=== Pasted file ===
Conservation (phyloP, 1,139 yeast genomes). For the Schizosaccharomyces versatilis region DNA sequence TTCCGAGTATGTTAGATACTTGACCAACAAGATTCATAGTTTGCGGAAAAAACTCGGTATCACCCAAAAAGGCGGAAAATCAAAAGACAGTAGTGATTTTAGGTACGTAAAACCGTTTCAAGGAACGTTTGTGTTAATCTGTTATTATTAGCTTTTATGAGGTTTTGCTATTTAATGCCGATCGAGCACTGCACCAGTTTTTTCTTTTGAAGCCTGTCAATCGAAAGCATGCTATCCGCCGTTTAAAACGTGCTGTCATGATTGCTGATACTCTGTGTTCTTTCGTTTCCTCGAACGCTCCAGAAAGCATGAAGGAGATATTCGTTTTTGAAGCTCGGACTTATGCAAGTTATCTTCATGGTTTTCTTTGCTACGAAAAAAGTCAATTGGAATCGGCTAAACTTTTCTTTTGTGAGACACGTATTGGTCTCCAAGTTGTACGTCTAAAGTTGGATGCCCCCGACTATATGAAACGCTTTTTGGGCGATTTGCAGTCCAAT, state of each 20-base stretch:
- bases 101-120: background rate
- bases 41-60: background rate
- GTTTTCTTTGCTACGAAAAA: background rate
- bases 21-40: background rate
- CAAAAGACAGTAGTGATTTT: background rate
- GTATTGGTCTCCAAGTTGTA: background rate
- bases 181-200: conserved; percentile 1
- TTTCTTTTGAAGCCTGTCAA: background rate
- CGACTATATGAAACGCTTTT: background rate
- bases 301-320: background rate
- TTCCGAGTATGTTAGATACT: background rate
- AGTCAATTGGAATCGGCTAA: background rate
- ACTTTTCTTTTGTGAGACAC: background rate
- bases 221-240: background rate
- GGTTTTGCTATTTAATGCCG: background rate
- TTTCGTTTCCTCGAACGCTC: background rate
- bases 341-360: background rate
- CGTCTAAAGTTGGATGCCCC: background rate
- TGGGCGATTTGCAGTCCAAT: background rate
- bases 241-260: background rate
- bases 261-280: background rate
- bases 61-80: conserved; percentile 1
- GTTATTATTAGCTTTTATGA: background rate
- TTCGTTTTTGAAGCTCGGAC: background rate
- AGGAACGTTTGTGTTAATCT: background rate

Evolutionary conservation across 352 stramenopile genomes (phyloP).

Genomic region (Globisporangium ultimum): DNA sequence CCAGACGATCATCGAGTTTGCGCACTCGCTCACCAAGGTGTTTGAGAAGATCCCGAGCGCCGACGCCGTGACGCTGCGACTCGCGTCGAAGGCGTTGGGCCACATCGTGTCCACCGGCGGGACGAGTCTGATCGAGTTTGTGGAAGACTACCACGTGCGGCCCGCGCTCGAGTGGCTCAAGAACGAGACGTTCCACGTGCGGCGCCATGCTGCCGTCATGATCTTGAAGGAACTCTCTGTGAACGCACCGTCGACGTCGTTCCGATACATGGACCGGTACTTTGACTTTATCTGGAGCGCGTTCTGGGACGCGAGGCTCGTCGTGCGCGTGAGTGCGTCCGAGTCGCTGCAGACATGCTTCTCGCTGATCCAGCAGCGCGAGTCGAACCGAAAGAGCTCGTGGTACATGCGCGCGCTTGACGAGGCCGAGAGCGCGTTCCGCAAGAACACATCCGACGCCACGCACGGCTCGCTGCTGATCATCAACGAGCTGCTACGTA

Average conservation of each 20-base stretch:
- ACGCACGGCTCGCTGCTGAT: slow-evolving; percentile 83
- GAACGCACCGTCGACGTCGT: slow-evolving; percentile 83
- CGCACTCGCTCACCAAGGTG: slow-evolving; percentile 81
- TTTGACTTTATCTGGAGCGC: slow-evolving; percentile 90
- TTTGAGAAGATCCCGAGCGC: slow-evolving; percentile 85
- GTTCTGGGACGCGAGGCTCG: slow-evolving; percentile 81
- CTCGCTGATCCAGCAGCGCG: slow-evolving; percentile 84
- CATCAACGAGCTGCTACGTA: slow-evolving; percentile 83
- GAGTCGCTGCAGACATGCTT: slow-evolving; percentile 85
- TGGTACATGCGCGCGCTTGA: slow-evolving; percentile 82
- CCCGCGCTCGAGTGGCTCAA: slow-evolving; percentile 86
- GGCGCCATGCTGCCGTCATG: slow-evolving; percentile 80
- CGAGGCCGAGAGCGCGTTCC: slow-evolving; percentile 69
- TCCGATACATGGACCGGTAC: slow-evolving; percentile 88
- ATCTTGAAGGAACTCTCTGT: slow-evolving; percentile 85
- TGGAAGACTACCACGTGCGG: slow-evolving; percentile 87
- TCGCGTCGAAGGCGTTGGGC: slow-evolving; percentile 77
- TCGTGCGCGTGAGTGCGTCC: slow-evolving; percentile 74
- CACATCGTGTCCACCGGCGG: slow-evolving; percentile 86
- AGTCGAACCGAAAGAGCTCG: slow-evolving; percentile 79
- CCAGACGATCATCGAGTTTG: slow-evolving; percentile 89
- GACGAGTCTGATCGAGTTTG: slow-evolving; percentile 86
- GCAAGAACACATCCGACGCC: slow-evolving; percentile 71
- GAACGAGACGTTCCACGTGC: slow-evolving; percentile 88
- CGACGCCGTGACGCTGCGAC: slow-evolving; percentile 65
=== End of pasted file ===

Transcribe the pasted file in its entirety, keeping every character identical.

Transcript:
Conservation (phyloP, 1,139 yeast genomes). For the Schizosaccharomyces versatilis region DNA sequence TTCCGAGTATGTTAGATACTTGACCAACAAGATTCATAGTTTGCGGAAAAAACTCGGTATCACCCAAAAAGGCGGAAAATCAAAAGACAGTAGTGATTTTAGGTACGTAAAACCGTTTCAAGGAACGTTTGTGTTAATCTGTTATTATTAGCTTTTATGAGGTTTTGCTATTTAATGCCGATCGAGCACTGCACCAGTTTTTTCTTTTGAAGCCTGTCAATCGAAAGCATGCTATCCGCCGTTTAAAACGTGCTGTCATGATTGCTGATACTCTGTGTTCTTTCGTTTCCTCGAACGCTCCAGAAAGCATGAAGGAGATATTCGTTTTTGAAGCTCGGACTTATGCAAGTTATCTTCATGGTTTTCTTTGCTACGAAAAAAGTCAATTGGAATCGGCTAAACTTTTCTTTTGTGAGACACGTATTGGTCTCCAAGTTGTACGTCTAAAGTTGGATGCCCCCGACTATATGAAACGCTTTTTGGGCGATTTGCAGTCCAAT, state of each 20-base stretch:
- bases 101-120: background rate
- bases 41-60: background rate
- GTTTTCTTTGCTACGAAAAA: background rate
- bases 21-40: background rate
- CAAAAGACAGTAGTGATTTT: background rate
- GTATTGGTCTCCAAGTTGTA: background rate
- bases 181-200: conserved; percentile 1
- TTTCTTTTGAAGCCTGTCAA: background rate
- CGACTATATGAAACGCTTTT: background rate
- bases 301-320: background rate
- TTCCGAGTATGTTAGATACT: background rate
- AGTCAATTGGAATCGGCTAA: background rate
- ACTTTTCTTTTGTGAGACAC: background rate
- bases 221-240: background rate
- GGTTTTGCTATTTAATGCCG: background rate
- TTTCGTTTCCTCGAACGCTC: background rate
- bases 341-360: background rate
- CGTCTAAAGTTGGATGCCCC: background rate
- TGGGCGATTTGCAGTCCAAT: background rate
- bases 241-260: background rate
- bases 261-280: background rate
- bases 61-80: conserved; percentile 1
- GTTATTATTAGCTTTTATGA: background rate
- TTCGTTTTTGAAGCTCGGAC: background rate
- AGGAACGTTTGTGTTAATCT: background rate

Evolutionary conservation across 352 stramenopile genomes (phyloP).

Genomic region (Globisporangium ultimum): DNA sequence CCAGACGATCATCGAGTTTGCGCACTCGCTCACCAAGGTGTTTGAGAAGATCCCGAGCGCCGACGCCGTGACGCTGCGACTCGCGTCGAAGGCGTTGGGCCACATCGTGTCCACCGGCGGGACGAGTCTGATCGAGTTTGTGGAAGACTACCACGTGCGGCCCGCGCTCGAGTGGCTCAAGAACGAGACGTTCCACGTGCGGCGCCATGCTGCCGTCATGATCTTGAAGGAACTCTCTGTGAACGCACCGTCGACGTCGTTCCGATACATGGACCGGTACTTTGACTTTATCTGGAGCGCGTTCTGGGACGCGAGGCTCGTCGTGCGCGTGAGTGCGTCCGAGTCGCTGCAGACATGCTTCTCGCTGATCCAGCAGCGCGAGTCGAACCGAAAGAGCTCGTGGTACATGCGCGCGCTTGACGAGGCCGAGAGCGCGTTCCGCAAGAACACATCCGACGCCACGCACGGCTCGCTGCTGATCATCAACGAGCTGCTACGTA

Average conservation of each 20-base stretch:
- ACGCACGGCTCGCTGCTGAT: slow-evolving; percentile 83
- GAACGCACCGTCGACGTCGT: slow-evolving; percentile 83
- CGCACTCGCTCACCAAGGTG: slow-evolving; percentile 81
- TTTGACTTTATCTGGAGCGC: slow-evolving; percentile 90
- TTTGAGAAGATCCCGAGCGC: slow-evolving; percentile 85
- GTTCTGGGACGCGAGGCTCG: slow-evolving; percentile 81
- CTCGCTGATCCAGCAGCGCG: slow-evolving; percentile 84
- CATCAACGAGCTGCTACGTA: slow-evolving; percentile 83
- GAGTCGCTGCAGACATGCTT: slow-evolving; percentile 85
- TGGTACATGCGCGCGCTTGA: slow-evolving; percentile 82
- CCCGCGCTCGAGTGGCTCAA: slow-evolving; percentile 86
- GGCGCCATGCTGCCGTCATG: slow-evolving; percentile 80
- CGAGGCCGAGAGCGCGTTCC: slow-evolving; percentile 69
- TCCGATACATGGACCGGTAC: slow-evolving; percentile 88
- ATCTTGAAGGAACTCTCTGT: slow-evolving; percentile 85
- TGGAAGACTACCACGTGCGG: slow-evolving; percentile 87
- TCGCGTCGAAGGCGTTGGGC: slow-evolving; percentile 77
- TCGTGCGCGTGAGTGCGTCC: slow-evolving; percentile 74
- CACATCGTGTCCACCGGCGG: slow-evolving; percentile 86
- AGTCGAACCGAAAGAGCTCG: slow-evolving; percentile 79
- CCAGACGATCATCGAGTTTG: slow-evolving; percentile 89
- GACGAGTCTGATCGAGTTTG: slow-evolving; percentile 86
- GCAAGAACACATCCGACGCC: slow-evolving; percentile 71
- GAACGAGACGTTCCACGTGC: slow-evolving; percentile 88
- CGACGCCGTGACGCTGCGAC: slow-evolving; percentile 65